Time to up the game

If ever Pakistan needed to look to the quality and efficacy of its diplomatic services then that time is now


Editorial October 17, 2016
(L-R) Brazilian President Michel Temer, Russian President Vladimir Putin, Indian Prime Minister Narendra Modi, Chinese President Xi Jinping and South African President Jacob Zuma pose for a group photo during the BRICS Summit in Goa on October 16, 2016. PHOTO: AFP

If ever Pakistan needed to look to the quality and efficacy of its diplomatic services then that time is now. The BRICS (Brazil, Russia, India, China and South Africa) summit has just ended in Goa and India has used it as a vehicle to promote is goal of the isolation of Pakistan — diplomatically, economically and any other variant of isolation it can lay tongue to. Indian Prime Minister Narendra Modi in the course of the summit dubbed Pakistan ‘the mothership of terrorism’ which has been swiftly picked up regionally and around the world, a descriptor that is easy on the page for headline writers everywhere and has the ring of durability about it. The best Pakistan could do — there was no place at the table for us — was recycle the mantra that it has deployed for years, namely that India is hiding its brutalities in Kashmir, refusing to abide by UN Security Council resolutions and that innocent people are dying every day.



All of the above are as true today as they were yesterday and will be tomorrow, but it is interesting to note that other BRICS nations were lukewarm to the call to stand together in condemnation of perfidious Pakistan and condemn it as strongly as has India. It is of note that other BRICS members restrained India from the use of provocative language in the final communiqué from the moot. There were hints that China in particular is not keen to follow the Indian line, and as has been suggested in these columns before may be a factor in any future resolution of the Kashmir issue because it stands in the way of its own grand ambitions. Whilst Mr Modi made hay — and headlines — there was nothing in the Pakistan shot-locker beyond some dampish squibs that made no front pages and popped to no discernible effect. If Pakistan is to attract both the attention and the support of the global community and organisations such as BRICS, then it needs both to up and fundamentally change — its game. Pakistan is not isolated and will not be so, but it needs a diplomatic team that delivers that message adroitly and forcefully, not faint-voiced and from the far-away sidelines. Fortune favours the brave, never the meek.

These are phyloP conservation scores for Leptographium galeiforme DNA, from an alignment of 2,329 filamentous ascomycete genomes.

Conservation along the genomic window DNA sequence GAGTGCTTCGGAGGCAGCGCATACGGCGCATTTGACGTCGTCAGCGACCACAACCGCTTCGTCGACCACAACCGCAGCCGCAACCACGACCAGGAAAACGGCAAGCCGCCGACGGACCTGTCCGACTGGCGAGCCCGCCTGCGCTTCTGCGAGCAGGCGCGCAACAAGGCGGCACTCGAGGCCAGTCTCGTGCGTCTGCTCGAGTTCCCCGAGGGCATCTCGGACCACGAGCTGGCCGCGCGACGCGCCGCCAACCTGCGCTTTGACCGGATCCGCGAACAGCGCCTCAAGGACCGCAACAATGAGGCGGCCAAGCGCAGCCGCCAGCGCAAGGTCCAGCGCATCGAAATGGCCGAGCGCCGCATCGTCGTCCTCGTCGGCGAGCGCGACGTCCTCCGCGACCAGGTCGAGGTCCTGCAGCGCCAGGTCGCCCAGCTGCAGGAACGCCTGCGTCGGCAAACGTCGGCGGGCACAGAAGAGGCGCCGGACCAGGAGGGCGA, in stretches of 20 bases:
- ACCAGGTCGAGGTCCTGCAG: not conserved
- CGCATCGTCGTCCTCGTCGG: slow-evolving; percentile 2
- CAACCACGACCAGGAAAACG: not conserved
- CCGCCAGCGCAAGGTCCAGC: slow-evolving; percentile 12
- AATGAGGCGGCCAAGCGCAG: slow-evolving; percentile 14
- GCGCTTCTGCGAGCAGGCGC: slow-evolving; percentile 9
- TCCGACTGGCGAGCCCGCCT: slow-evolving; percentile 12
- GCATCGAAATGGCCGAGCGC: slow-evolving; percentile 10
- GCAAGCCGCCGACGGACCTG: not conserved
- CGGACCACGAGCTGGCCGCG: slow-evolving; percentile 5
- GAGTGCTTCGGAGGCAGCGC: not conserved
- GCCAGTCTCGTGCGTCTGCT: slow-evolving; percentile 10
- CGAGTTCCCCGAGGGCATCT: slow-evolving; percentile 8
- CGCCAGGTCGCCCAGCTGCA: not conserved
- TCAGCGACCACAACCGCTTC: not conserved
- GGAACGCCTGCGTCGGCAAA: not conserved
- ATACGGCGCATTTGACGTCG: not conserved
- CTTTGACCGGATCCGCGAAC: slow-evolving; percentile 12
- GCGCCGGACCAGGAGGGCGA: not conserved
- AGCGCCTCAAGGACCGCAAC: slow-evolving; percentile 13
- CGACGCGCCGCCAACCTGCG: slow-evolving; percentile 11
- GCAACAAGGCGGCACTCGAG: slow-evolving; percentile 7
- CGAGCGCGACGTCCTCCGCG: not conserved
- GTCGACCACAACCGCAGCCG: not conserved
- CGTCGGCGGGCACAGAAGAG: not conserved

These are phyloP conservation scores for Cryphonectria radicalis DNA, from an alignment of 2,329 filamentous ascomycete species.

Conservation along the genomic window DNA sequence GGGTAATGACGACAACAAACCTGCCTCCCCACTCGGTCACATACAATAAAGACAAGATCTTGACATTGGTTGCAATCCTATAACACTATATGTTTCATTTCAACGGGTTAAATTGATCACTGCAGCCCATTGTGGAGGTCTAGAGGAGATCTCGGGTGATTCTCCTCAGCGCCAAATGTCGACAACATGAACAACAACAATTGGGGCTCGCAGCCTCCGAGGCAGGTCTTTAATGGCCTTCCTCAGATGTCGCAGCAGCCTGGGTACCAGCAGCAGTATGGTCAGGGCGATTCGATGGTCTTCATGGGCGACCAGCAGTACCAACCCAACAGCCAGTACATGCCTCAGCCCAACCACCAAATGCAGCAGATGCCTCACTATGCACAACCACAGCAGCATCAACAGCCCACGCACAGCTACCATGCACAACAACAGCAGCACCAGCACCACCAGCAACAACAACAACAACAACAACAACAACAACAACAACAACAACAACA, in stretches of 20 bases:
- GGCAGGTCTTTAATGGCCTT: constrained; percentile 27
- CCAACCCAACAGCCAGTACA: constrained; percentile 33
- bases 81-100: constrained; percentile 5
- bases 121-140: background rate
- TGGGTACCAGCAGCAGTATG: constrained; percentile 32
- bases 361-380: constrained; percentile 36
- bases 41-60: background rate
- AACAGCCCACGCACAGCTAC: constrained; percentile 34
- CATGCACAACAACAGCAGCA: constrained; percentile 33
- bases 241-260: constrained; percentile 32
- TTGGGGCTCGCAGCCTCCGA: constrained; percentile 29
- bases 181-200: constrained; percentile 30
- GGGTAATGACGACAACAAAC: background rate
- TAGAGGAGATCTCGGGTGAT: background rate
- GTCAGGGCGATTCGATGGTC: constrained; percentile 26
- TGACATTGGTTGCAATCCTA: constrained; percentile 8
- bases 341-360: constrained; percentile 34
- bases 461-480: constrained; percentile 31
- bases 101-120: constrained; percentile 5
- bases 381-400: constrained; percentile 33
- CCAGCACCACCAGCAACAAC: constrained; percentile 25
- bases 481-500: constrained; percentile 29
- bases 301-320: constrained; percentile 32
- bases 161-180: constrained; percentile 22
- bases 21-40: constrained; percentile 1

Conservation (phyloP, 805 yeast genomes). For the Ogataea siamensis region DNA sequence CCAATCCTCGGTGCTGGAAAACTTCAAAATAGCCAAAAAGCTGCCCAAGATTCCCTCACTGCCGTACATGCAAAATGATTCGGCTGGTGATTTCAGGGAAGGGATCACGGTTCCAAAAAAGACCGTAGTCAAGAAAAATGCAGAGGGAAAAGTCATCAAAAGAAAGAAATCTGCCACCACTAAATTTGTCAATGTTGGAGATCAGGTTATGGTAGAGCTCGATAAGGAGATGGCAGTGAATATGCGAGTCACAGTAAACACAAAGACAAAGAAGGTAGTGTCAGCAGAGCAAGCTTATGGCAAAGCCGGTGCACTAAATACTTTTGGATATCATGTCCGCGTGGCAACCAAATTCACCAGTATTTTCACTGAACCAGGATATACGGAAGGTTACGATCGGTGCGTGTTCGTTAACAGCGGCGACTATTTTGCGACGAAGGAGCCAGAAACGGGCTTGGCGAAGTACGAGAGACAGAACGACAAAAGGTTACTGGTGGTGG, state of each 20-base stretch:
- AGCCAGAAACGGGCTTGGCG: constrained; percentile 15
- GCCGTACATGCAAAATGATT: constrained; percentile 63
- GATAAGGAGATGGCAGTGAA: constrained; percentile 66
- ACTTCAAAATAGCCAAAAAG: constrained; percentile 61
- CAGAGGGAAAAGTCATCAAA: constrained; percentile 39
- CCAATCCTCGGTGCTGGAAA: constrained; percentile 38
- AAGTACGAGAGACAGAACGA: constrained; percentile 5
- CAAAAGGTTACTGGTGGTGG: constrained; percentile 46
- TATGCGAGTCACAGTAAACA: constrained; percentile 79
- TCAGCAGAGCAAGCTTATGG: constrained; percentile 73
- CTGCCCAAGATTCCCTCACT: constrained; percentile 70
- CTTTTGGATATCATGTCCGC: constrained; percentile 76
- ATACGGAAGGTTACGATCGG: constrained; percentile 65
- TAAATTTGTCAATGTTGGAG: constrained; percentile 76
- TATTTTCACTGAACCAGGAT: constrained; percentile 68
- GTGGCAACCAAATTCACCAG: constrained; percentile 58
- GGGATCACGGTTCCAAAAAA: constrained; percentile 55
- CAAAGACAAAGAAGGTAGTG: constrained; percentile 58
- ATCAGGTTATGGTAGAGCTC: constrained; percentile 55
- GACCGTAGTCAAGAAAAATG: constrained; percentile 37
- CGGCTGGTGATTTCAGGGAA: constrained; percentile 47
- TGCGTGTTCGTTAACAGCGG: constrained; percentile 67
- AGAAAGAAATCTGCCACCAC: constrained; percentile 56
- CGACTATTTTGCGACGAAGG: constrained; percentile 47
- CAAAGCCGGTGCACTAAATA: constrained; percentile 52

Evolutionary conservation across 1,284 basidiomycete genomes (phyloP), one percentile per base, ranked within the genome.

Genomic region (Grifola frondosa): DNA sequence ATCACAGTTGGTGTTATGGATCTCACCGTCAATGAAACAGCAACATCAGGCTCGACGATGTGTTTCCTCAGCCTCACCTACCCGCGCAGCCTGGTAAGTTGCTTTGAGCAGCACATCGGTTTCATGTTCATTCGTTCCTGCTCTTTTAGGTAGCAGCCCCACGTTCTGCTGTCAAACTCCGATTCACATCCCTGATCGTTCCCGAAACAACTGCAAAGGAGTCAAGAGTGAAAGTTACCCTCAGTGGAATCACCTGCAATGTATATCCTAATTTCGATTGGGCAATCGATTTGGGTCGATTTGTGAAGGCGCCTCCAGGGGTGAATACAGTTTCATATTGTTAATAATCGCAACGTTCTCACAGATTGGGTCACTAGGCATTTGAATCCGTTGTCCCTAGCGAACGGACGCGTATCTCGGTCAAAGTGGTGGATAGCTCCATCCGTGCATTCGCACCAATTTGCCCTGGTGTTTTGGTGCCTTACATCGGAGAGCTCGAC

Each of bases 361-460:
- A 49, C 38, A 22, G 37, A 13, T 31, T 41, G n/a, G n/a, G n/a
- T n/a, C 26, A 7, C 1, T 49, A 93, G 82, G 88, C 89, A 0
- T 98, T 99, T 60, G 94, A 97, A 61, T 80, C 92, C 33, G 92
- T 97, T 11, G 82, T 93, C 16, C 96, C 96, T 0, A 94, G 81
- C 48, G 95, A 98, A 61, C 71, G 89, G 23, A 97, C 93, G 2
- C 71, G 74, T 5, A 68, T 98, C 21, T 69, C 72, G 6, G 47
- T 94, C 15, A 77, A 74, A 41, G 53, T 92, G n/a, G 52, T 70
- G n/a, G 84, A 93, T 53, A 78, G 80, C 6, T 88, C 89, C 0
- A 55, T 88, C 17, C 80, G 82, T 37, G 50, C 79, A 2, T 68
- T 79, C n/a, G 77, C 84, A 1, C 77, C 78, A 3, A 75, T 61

Published in The Express Tribune, October 18th, 2016.

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